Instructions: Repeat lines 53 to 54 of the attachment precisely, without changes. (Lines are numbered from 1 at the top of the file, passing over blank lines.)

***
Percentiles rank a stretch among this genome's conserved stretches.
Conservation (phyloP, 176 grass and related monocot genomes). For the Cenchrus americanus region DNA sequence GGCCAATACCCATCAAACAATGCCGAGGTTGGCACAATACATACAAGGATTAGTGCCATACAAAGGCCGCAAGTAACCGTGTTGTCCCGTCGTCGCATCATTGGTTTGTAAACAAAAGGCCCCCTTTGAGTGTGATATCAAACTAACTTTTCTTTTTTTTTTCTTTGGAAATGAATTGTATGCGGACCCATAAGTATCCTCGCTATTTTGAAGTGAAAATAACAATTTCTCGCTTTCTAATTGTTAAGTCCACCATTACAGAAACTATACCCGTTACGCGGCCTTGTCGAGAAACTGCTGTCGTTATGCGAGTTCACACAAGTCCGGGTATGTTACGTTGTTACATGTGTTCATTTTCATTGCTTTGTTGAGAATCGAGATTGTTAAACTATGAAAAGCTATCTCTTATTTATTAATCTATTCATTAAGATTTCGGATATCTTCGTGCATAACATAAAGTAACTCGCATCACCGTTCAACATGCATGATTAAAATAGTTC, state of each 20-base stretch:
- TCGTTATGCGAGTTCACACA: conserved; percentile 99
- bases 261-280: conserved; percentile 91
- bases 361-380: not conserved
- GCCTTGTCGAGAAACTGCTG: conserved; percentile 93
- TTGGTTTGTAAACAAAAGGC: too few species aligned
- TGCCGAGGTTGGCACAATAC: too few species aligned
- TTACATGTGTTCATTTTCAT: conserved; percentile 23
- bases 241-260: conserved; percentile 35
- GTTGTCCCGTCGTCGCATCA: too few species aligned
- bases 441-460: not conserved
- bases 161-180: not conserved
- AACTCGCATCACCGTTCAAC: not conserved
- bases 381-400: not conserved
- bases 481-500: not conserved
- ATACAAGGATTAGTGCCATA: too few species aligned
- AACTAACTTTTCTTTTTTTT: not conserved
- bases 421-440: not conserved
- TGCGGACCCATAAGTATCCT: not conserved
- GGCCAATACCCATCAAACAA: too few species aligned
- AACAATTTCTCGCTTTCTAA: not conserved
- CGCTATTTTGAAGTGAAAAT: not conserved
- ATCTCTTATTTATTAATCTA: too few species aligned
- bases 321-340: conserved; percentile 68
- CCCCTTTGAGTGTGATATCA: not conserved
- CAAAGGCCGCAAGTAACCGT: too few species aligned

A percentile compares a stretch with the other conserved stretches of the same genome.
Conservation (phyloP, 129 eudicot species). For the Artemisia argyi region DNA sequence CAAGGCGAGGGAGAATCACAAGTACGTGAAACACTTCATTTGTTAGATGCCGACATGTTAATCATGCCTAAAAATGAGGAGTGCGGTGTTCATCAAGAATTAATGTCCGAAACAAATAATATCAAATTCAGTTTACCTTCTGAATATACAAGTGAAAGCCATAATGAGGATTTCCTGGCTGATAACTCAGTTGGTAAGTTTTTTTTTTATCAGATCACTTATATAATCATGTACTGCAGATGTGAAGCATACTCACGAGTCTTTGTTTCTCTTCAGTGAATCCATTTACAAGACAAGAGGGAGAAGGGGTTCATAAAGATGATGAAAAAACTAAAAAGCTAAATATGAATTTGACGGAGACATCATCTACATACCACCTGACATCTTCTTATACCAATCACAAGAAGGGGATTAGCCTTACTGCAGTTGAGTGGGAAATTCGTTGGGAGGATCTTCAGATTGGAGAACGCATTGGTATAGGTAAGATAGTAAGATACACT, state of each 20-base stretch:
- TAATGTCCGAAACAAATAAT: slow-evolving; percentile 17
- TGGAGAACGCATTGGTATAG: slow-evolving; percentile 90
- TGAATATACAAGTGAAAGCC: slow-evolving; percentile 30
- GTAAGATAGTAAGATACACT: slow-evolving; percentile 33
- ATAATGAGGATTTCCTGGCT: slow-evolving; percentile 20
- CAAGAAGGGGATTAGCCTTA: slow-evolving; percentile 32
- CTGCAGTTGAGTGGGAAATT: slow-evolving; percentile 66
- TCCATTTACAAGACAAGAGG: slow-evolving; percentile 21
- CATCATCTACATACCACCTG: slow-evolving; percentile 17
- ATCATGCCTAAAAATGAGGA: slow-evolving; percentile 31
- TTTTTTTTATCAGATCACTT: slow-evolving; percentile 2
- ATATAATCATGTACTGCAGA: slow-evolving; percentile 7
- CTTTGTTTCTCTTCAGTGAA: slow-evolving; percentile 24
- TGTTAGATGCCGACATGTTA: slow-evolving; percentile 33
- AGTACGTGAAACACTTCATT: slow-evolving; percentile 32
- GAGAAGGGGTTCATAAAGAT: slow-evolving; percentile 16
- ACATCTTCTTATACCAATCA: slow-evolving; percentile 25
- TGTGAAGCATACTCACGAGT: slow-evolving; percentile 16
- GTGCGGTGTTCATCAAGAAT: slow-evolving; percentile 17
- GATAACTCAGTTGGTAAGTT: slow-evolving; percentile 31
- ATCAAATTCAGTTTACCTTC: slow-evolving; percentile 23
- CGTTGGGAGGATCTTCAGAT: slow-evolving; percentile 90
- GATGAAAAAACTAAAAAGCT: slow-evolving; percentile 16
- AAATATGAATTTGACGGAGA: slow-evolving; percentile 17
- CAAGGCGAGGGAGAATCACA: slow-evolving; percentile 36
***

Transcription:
- AAATATGAATTTGACGGAGA: slow-evolving; percentile 17
- CAAGGCGAGGGAGAATCACA: slow-evolving; percentile 36